- On Their Own Terms: Science in China, 1550–1900
At the very beginning of this book Elman is quick to make the disclaimer that this study is “not a straight forward historical survey of the Chinese sciences” (p. xxi). For that, he says, readers will have to go to others who have written more extensively on the subject, especially scholars such as Joseph Needham and Nathan Sivin, the latter being one of the three persons to whom the author dedicates this volume.1 Despite the “Science in China” subtitle of this volume, Elman’s focus is on the much broader “Chinese natural studies” and how these are further expanded or deepened by the “natural philosophy” and precise knowledge, scientia, brought to China by seventeeth-century missionaries of the Society of Jesus (founded in 1540). By the nineteenth and early twentieth centuries, when Protestant missionaries arrived in China, the precise knowledge of Western scientia had not only developed, but was undergoing more than two centuries of a modernizing and secularizing process of which science and technology (“techno-science” for Elman) have been the major driving forces.
Long before science ever became science, however, people simply observed and recorded their observations of life and its environs, as Elman suggests:
Museums became a venue to experience nature. From the sociology of collecting and its cultural logic, we can see that in late imperial China this sort of collecting and classifying knowledge about things occurred within the pages of collectanea and encyclopedias. Just as the museum was firmly set in the premodern European tradition of catalogs and the vocabulary of collecting, so the daily use of compendia of the late Ming were sites of classically derived knowledge where individuals of privilege and learning earned the right to collect and classify the world.(p. 58) [End Page 87]
Elman’s perspective on Science in China is one of longue durée,2 “a quieter story of long-standing Chinese interest in the natural world, medicine, the arts and crafts, and commerce that sets the stage for the interaction with European science, technology and medicine from 1600 and 1900” (p. xxiv). In placing Chinese “science” in the context of natural studies, Elman avoids the common pitfall of measuring science in premodern China with the yardstick of science as it has developed in modern times. He takes seriously the fact that the antecedents to modern science must be studied in their own right. Furthermore, his wider inclusive net allows readers to see how the Chinese were able to selectively incorporate from the new knowledge of the West (which many Chinese persistently claimed to have had Chinese origin) what was needed in and useful to China.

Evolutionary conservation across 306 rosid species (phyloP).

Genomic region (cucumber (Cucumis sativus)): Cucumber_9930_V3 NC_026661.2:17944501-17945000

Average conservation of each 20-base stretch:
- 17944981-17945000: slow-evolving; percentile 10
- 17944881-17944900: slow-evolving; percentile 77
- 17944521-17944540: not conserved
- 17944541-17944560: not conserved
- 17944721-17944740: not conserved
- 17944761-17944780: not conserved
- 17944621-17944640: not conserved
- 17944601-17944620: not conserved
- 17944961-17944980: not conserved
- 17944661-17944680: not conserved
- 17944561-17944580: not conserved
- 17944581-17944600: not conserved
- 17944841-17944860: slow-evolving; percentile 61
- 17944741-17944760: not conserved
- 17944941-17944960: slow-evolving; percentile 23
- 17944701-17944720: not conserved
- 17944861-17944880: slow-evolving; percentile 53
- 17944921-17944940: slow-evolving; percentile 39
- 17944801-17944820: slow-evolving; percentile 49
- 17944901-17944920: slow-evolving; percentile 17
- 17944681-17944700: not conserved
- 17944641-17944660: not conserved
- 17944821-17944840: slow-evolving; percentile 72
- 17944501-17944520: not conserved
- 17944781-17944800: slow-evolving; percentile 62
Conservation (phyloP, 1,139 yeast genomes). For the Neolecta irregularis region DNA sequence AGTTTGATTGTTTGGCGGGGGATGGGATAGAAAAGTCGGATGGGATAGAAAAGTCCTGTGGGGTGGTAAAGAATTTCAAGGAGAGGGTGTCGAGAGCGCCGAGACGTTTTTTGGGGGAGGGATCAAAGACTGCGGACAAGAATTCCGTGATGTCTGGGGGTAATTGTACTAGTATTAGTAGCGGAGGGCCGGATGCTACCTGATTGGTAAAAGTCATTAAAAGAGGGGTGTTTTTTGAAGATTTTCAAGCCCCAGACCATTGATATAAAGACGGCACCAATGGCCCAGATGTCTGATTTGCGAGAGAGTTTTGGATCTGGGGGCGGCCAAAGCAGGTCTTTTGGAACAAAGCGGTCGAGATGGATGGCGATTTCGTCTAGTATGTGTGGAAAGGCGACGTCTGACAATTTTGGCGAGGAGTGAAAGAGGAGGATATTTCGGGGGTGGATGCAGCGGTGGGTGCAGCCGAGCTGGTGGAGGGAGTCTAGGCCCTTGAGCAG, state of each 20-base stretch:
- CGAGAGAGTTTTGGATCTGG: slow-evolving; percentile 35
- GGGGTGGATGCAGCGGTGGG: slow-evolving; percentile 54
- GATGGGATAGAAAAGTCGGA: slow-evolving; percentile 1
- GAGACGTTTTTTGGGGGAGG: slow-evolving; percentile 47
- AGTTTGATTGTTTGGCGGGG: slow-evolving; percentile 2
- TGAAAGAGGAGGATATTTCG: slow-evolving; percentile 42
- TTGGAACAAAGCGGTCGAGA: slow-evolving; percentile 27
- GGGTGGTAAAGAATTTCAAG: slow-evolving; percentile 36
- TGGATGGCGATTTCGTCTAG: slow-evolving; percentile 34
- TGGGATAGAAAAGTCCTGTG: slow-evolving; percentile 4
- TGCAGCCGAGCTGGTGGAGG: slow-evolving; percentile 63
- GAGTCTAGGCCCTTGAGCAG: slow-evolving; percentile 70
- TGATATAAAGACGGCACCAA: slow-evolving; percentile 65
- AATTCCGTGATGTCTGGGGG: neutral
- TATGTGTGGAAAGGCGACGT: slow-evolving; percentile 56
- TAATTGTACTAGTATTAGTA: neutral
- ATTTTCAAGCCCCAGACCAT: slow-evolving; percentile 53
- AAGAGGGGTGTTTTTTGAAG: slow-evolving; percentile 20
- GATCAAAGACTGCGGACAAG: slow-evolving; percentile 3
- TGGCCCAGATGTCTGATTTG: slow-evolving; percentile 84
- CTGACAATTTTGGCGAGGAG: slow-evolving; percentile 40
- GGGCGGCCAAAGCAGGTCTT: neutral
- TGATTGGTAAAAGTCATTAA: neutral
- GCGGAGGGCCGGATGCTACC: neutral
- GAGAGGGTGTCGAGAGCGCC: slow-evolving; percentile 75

In contrast to the common practice of interpreting history from a short, more immediate perspective, in this case from the vantage point of the victors of war, Elman’s tracing the development of natural studies in China is corrective history. After China lost wars (with France, 1884–1885 over Vietnam), and more signifi- cantly with Japan, 1894–95, largely over Korea), Japan was seen by Chinese themselves as being superior in science and technology. A central focus of Elman is to question this privileged position of Japan in virtually being the model for Chinese self-strengtheners in the latter part of the nineteenth and early twentieth centuries to enrich and militarize the empire, when China itself in fact possessed the means to do so. However, that model for China ended when Japanese aggression became overt in the Twenty-One Demands on China in 1915. For Elman it is unfortunate that the flip side of this mistaken perception of Japanese superiority in science and technology is that all Chinese appropriation of new learning and science from the West prior to 1895 (which he honors by giving thorough accounts) was facilely regarded by many Chinese and Western historians as unqualified failures. In actuality Chinese military and naval development in the 1890s was well in advance of that of Japan...